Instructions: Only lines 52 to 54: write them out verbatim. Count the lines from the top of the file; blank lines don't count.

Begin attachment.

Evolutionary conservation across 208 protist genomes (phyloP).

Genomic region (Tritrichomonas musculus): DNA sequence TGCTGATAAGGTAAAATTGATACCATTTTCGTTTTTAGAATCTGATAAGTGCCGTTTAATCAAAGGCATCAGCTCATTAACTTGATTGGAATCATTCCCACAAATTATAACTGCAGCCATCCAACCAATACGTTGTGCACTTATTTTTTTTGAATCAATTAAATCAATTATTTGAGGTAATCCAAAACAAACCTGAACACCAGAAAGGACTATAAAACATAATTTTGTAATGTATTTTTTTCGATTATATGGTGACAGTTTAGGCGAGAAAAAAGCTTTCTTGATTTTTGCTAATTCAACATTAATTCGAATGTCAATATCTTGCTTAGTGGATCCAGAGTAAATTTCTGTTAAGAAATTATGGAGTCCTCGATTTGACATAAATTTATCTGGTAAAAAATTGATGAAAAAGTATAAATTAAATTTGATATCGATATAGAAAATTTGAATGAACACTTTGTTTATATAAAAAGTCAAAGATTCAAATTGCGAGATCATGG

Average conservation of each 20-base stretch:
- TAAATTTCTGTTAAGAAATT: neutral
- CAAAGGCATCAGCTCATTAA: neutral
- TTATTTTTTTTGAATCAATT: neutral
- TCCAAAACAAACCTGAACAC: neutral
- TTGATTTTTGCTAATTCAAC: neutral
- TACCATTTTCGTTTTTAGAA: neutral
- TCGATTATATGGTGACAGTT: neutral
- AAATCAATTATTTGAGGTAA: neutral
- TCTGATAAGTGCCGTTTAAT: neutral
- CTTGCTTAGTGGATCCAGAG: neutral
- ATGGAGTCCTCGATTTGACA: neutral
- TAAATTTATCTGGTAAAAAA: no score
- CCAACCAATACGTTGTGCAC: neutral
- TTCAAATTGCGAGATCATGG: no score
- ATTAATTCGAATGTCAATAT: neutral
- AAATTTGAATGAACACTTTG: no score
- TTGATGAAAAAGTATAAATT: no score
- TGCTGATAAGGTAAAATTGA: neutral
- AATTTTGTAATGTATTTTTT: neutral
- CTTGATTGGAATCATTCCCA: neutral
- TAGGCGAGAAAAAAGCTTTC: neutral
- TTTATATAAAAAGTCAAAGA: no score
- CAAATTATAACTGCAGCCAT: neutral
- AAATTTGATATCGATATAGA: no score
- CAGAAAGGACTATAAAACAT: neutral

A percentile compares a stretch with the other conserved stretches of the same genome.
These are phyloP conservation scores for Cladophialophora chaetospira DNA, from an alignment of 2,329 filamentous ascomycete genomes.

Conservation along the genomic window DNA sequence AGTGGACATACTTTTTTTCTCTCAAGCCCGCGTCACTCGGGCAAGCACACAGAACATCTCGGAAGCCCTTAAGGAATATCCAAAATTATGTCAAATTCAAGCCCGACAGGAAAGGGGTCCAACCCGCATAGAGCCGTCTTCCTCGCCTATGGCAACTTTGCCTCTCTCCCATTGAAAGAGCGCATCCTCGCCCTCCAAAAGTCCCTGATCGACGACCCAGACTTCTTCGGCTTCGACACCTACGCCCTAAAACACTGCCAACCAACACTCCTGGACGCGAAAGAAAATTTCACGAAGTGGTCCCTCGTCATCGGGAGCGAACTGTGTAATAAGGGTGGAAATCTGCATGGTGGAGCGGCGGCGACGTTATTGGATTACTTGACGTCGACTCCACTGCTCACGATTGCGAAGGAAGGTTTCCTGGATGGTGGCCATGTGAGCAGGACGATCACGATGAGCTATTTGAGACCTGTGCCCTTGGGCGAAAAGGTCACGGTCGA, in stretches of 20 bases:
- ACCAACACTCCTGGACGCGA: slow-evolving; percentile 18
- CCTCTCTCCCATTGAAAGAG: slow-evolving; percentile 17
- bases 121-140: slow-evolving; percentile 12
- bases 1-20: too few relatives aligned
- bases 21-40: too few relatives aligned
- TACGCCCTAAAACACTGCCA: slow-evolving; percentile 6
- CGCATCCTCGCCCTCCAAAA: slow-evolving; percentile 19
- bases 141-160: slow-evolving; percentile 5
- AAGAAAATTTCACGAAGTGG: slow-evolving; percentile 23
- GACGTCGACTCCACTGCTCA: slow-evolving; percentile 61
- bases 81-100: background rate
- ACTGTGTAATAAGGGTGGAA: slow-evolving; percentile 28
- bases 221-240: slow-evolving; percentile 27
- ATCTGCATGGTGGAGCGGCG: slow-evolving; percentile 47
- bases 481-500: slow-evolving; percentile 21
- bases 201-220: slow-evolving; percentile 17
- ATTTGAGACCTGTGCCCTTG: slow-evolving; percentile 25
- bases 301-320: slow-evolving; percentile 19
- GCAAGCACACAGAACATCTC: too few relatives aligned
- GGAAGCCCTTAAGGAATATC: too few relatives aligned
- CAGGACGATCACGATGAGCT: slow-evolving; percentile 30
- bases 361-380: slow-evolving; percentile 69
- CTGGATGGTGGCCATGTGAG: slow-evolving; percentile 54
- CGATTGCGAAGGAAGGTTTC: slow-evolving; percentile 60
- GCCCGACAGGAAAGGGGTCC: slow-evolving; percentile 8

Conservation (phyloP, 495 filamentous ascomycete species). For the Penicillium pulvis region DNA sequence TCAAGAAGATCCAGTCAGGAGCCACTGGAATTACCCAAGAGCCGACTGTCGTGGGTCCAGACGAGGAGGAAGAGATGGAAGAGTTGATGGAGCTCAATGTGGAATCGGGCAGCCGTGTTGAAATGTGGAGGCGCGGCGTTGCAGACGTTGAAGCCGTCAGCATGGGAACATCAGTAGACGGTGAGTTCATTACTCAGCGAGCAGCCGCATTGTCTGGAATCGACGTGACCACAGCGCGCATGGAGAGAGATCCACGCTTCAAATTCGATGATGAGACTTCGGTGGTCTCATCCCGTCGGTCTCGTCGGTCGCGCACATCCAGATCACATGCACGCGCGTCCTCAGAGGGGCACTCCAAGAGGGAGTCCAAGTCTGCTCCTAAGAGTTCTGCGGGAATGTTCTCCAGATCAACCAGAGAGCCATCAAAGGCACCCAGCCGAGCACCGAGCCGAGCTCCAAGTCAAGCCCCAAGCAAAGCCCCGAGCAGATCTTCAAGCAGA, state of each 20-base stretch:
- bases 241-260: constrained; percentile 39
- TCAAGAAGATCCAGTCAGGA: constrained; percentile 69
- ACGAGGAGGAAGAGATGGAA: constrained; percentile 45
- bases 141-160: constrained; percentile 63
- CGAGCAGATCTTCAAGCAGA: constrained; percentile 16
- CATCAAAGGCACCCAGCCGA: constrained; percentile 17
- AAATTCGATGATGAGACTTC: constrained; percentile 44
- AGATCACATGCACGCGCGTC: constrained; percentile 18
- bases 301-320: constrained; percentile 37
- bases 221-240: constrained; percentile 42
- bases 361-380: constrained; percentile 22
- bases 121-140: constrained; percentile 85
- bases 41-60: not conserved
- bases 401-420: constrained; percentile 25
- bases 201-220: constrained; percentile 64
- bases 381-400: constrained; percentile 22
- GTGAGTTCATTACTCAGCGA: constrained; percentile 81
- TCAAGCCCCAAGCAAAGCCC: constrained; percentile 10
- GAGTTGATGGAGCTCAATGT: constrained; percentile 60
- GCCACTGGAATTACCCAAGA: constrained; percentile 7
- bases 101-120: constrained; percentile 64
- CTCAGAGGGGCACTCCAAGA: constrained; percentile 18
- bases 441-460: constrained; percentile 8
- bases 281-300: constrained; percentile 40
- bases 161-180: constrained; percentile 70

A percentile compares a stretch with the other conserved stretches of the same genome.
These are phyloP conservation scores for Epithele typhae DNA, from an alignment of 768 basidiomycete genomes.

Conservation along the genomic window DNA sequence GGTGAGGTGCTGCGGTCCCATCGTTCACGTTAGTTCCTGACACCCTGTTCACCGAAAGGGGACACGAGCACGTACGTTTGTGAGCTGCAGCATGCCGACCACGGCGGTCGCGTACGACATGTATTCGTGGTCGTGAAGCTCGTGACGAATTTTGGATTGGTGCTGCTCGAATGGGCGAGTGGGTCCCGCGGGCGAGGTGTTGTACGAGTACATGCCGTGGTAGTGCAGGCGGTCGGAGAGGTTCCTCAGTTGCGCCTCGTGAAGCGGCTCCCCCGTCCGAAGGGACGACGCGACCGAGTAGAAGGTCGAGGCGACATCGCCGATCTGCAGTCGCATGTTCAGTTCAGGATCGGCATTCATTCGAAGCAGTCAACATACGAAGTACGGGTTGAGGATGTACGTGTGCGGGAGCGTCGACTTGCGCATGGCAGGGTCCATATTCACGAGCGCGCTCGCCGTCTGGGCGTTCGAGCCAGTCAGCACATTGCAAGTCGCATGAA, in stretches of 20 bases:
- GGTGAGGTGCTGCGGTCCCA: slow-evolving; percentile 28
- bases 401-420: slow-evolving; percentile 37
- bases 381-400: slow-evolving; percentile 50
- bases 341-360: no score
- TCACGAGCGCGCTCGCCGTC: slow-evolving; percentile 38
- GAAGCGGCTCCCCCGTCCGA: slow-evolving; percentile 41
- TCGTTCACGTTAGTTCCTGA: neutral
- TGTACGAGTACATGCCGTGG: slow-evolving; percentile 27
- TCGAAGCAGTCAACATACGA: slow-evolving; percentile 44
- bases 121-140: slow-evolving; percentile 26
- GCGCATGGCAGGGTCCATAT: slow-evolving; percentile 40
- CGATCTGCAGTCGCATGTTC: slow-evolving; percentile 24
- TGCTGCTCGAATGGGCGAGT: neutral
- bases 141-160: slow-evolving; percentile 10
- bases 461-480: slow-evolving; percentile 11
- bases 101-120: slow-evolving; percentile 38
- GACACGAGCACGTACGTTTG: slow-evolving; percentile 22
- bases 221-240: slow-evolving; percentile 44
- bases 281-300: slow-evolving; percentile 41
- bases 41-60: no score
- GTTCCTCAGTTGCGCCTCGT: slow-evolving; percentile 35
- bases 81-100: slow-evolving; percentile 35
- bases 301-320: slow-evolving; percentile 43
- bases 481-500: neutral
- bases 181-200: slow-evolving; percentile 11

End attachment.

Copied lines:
- CAGGACGATCACGATGAGCT: slow-evolving; percentile 30
- bases 361-380: slow-evolving; percentile 69
- CTGGATGGTGGCCATGTGAG: slow-evolving; percentile 54